The former Rangers owner hit out at the Scottish Premier League (SPL), who appointed an independent commission last week to investigate alleged undisclosed payments to players.
Murray also accused the SPL of attempting to "retrospectively rewrite laws to incorporate items not previously covered".
The probe will determine whether the club breached SPL rules in relation to Employee Benefit Trust (EBT) payments and arrangements for players between 2001-10.
Rangers, who have begun life in the Third Division as a 'newco', face the possibility of being stripped of league titles, a punishment the club has said it would strenuously challenge.
In a statement released yesterday, Murray said: "I urge all those connected with Scottish football to bring this sad affair to a close – now.
"Bayoneting the wounded is neither justified nor proportionate.
"Nevertheless, I cannot be anything other than angered at the suggestion that Rangers should be stripped of titles or other competition victories.
"This suggestion is an insult to the staff and players who achieved these successes thanks to skill, hard work and commitment and for no other reason.
"It is also an insult to the thousands of Rangers supporters who spent their hard-earned money to support the club they love.
"I hope that those presently in charge of Rangers show sufficient resolve when it comes to resisting this move, despite the incentives being offered to do otherwise."
Murray, who bought the Ibrox club in 1988, said during his stewardship of Rangers no rules were breached or circumvented and he rejected and resented any suggestion that anything was done which amounted to cheating.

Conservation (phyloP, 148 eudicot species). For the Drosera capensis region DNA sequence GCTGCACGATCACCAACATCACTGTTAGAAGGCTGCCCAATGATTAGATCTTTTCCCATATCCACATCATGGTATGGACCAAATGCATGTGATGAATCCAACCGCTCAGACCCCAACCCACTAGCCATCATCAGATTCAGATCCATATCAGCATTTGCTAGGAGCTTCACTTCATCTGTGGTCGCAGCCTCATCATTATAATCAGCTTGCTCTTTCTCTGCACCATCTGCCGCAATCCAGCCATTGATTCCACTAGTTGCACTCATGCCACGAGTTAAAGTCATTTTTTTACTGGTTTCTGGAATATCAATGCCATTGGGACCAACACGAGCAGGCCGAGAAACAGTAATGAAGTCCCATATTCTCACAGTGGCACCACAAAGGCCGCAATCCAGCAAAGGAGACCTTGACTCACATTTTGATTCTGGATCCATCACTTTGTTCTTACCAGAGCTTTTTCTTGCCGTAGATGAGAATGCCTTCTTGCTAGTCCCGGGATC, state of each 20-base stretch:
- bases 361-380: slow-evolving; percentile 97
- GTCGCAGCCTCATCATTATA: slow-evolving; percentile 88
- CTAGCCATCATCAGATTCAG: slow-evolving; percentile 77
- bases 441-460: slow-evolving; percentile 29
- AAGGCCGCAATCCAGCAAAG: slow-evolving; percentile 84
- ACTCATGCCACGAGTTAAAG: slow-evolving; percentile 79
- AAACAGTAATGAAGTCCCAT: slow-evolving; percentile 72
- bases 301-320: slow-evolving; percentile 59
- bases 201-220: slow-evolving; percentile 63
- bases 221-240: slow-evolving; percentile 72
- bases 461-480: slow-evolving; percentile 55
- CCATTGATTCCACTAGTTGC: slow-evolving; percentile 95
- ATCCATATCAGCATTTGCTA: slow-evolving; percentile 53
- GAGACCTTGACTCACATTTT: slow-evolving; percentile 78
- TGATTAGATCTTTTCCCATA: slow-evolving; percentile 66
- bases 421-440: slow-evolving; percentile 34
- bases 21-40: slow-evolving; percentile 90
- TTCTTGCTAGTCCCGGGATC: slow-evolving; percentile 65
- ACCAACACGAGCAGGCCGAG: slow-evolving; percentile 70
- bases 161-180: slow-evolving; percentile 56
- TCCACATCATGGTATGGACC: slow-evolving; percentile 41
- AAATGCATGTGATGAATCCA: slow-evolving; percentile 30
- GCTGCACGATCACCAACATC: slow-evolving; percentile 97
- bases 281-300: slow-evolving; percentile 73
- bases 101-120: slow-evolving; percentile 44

He added: "It would appear that the SPL is once again seeking to invest itself with a power of retrospective penalty beyond that prescribed in its own rules."
Murray sold his majority shareholding in Rangers to Craig Whyte for £1 in May 2011, before the club was forced into administration in February of this year over an unpaid tax bill accrued during Whyte`s tenure.
Failure to exit administration via a Company Voluntary Arrangement meant the club were consigned to liquidation over the summer, before a consortium fronted by Charles Green purchased the business and assets of Rangers.
Murray said: "I have decided to issue this statement because of the concerns which I have at the continuing attempts to inflict further punishment on Rangers Football Club.
"While the 'newco' Rangers was rejected for membership of the SPL on the publicly stated grounds of sporting integrity, I would question whether this was the underlying motive for many who took this decision.
"I am not totally convinced by the explanation that they were reacting to the opinions of the supporters of their individual clubs. This, in my opinion, is a suitable answer to cover many other agendas."
rebecca.gray@ heraldandtimes. co.uk